Extreme Campaign Makeover
IT USED TO BE that scandals were named for buildings. (Remember Watergate?) Now, it seems, they're about buildings. John McCain doesn't know how many houses he and his wife own. Barack Obama bought his with an assist from a man later convicted of felonies. So much for the substantive, high-road campaign.
We can bemoan this elevation of the trivial without being deluded into thinking that it's something new -- although the velocity of the 24-7 news cycle, the omnipresence of cable television and instantaneous transmission over the Internet have intensified this phenomenon. Small moments that capture -- or appear to capture -- a deeper truth about a candidate are easy for voters to grasp and for rival campaigns to exploit. George H.W. Bush was painted as being out of touch because he supposedly marveled at a supermarket scanner. Al Gore was portrayed as a résumé-puffing blowhard because he supposedly claimed credit for launching the Internet or uncovering problems at Love Canal. Smart candidates have always known that they need to keep abreast of the price of a quart of milk. (Keeping up with the price of arugula at Whole Foods doesn't count.) Now they'll need to refresh their recollection of their real estate holdings.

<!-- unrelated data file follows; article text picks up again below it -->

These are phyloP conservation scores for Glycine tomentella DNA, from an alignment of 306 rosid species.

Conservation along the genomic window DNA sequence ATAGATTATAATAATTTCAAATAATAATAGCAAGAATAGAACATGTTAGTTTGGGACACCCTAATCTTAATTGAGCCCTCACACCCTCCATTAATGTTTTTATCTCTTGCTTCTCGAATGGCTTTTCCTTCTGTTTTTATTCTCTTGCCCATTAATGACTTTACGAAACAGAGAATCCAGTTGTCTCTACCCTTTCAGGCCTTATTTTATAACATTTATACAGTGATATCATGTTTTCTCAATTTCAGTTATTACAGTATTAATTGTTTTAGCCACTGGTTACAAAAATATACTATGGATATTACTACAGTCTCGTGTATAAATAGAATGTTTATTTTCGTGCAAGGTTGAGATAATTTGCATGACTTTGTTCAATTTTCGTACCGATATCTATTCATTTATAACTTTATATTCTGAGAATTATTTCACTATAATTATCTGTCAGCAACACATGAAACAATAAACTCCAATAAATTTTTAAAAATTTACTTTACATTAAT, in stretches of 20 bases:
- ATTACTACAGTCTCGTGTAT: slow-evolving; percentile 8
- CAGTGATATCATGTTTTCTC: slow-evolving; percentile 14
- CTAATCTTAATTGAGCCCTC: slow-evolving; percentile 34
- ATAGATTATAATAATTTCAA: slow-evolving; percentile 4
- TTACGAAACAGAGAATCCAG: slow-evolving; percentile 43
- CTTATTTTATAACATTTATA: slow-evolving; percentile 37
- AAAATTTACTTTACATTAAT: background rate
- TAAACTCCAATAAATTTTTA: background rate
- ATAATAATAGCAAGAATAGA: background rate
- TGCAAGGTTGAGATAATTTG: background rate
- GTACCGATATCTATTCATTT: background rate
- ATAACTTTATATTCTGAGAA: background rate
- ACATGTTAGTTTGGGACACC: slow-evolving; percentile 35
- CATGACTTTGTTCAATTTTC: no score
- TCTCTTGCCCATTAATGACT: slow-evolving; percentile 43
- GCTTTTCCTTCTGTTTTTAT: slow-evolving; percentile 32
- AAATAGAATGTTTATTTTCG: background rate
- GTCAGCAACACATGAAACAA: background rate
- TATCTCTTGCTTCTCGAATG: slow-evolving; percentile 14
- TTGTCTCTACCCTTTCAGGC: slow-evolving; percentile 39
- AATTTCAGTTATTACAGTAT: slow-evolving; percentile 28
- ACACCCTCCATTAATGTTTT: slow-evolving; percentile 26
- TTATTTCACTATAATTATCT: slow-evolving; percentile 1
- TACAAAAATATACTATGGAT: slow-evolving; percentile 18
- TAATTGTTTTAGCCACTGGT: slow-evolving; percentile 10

The Obama campaign, having already collected research on the McCain real estate holdings, quickly produced an ad to taunt him. And it's not as though the McCain campaign has been higher-minded: Comparing Mr. Obama to Paris Hilton, Britney Spears and Charlton Heston as Moses isn't exactly a reprise of the Lincoln-Douglas debates.
Really, do the McCains' real estate holdings and his failure to keep count of his wife's Coronado condos make Mr. McCain oblivious to the concerns of ordinary Americans -- any more than their family estates made Franklin D. Roosevelt or John F. Kennedy incapable of feeling the pain of the common man? Do Mr. Obama's four fireplaces, music room, wine cellar and four-car garage count against him? Likewise, Mr. Obama has long said that he had a lapse in judgment in getting entangled with Tony Rezko, a friend and fundraiser who in June was convicted of 16 counts of felony corruption in an influence-peddling scheme, in buying his house.
But anyone who votes on the basis of this sound-and-fury politics deserves the president he gets.